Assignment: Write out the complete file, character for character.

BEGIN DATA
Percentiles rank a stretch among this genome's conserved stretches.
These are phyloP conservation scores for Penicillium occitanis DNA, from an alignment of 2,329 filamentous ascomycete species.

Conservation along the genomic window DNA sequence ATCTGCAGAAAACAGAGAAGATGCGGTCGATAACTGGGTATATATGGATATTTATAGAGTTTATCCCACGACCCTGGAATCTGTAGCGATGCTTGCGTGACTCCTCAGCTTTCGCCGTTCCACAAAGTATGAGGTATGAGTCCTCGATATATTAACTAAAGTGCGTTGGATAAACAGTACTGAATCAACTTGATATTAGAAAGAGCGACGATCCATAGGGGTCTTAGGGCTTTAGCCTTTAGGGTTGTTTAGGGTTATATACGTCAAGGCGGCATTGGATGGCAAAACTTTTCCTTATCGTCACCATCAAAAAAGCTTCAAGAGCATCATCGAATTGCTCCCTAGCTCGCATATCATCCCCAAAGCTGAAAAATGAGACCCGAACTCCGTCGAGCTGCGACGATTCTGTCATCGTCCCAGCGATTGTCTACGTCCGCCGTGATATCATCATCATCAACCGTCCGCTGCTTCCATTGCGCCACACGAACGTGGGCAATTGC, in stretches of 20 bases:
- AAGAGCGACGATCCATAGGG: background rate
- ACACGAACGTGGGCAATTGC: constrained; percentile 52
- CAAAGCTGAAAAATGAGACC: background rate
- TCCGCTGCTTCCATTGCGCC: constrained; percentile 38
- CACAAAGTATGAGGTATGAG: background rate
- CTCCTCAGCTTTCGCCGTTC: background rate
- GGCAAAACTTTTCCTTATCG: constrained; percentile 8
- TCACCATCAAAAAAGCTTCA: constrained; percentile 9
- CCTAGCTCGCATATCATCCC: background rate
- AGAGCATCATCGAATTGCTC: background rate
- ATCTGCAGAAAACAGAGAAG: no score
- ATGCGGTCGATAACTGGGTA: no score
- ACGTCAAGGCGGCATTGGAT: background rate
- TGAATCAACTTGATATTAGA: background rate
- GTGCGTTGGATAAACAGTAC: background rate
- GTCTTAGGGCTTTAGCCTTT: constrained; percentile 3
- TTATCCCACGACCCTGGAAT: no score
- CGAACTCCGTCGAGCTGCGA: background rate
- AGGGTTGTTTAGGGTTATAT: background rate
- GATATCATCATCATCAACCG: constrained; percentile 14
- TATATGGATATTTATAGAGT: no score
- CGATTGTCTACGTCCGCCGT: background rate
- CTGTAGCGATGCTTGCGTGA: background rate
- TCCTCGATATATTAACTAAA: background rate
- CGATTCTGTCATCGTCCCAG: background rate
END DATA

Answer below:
Percentiles rank a stretch among this genome's conserved stretches.
These are phyloP conservation scores for Penicillium occitanis DNA, from an alignment of 2,329 filamentous ascomycete species.

Conservation along the genomic window DNA sequence ATCTGCAGAAAACAGAGAAGATGCGGTCGATAACTGGGTATATATGGATATTTATAGAGTTTATCCCACGACCCTGGAATCTGTAGCGATGCTTGCGTGACTCCTCAGCTTTCGCCGTTCCACAAAGTATGAGGTATGAGTCCTCGATATATTAACTAAAGTGCGTTGGATAAACAGTACTGAATCAACTTGATATTAGAAAGAGCGACGATCCATAGGGGTCTTAGGGCTTTAGCCTTTAGGGTTGTTTAGGGTTATATACGTCAAGGCGGCATTGGATGGCAAAACTTTTCCTTATCGTCACCATCAAAAAAGCTTCAAGAGCATCATCGAATTGCTCCCTAGCTCGCATATCATCCCCAAAGCTGAAAAATGAGACCCGAACTCCGTCGAGCTGCGACGATTCTGTCATCGTCCCAGCGATTGTCTACGTCCGCCGTGATATCATCATCATCAACCGTCCGCTGCTTCCATTGCGCCACACGAACGTGGGCAATTGC, in stretches of 20 bases:
- AAGAGCGACGATCCATAGGG: background rate
- ACACGAACGTGGGCAATTGC: constrained; percentile 52
- CAAAGCTGAAAAATGAGACC: background rate
- TCCGCTGCTTCCATTGCGCC: constrained; percentile 38
- CACAAAGTATGAGGTATGAG: background rate
- CTCCTCAGCTTTCGCCGTTC: background rate
- GGCAAAACTTTTCCTTATCG: constrained; percentile 8
- TCACCATCAAAAAAGCTTCA: constrained; percentile 9
- CCTAGCTCGCATATCATCCC: background rate
- AGAGCATCATCGAATTGCTC: background rate
- ATCTGCAGAAAACAGAGAAG: no score
- ATGCGGTCGATAACTGGGTA: no score
- ACGTCAAGGCGGCATTGGAT: background rate
- TGAATCAACTTGATATTAGA: background rate
- GTGCGTTGGATAAACAGTAC: background rate
- GTCTTAGGGCTTTAGCCTTT: constrained; percentile 3
- TTATCCCACGACCCTGGAAT: no score
- CGAACTCCGTCGAGCTGCGA: background rate
- AGGGTTGTTTAGGGTTATAT: background rate
- GATATCATCATCATCAACCG: constrained; percentile 14
- TATATGGATATTTATAGAGT: no score
- CGATTGTCTACGTCCGCCGT: background rate
- CTGTAGCGATGCTTGCGTGA: background rate
- TCCTCGATATATTAACTAAA: background rate
- CGATTCTGTCATCGTCCCAG: background rate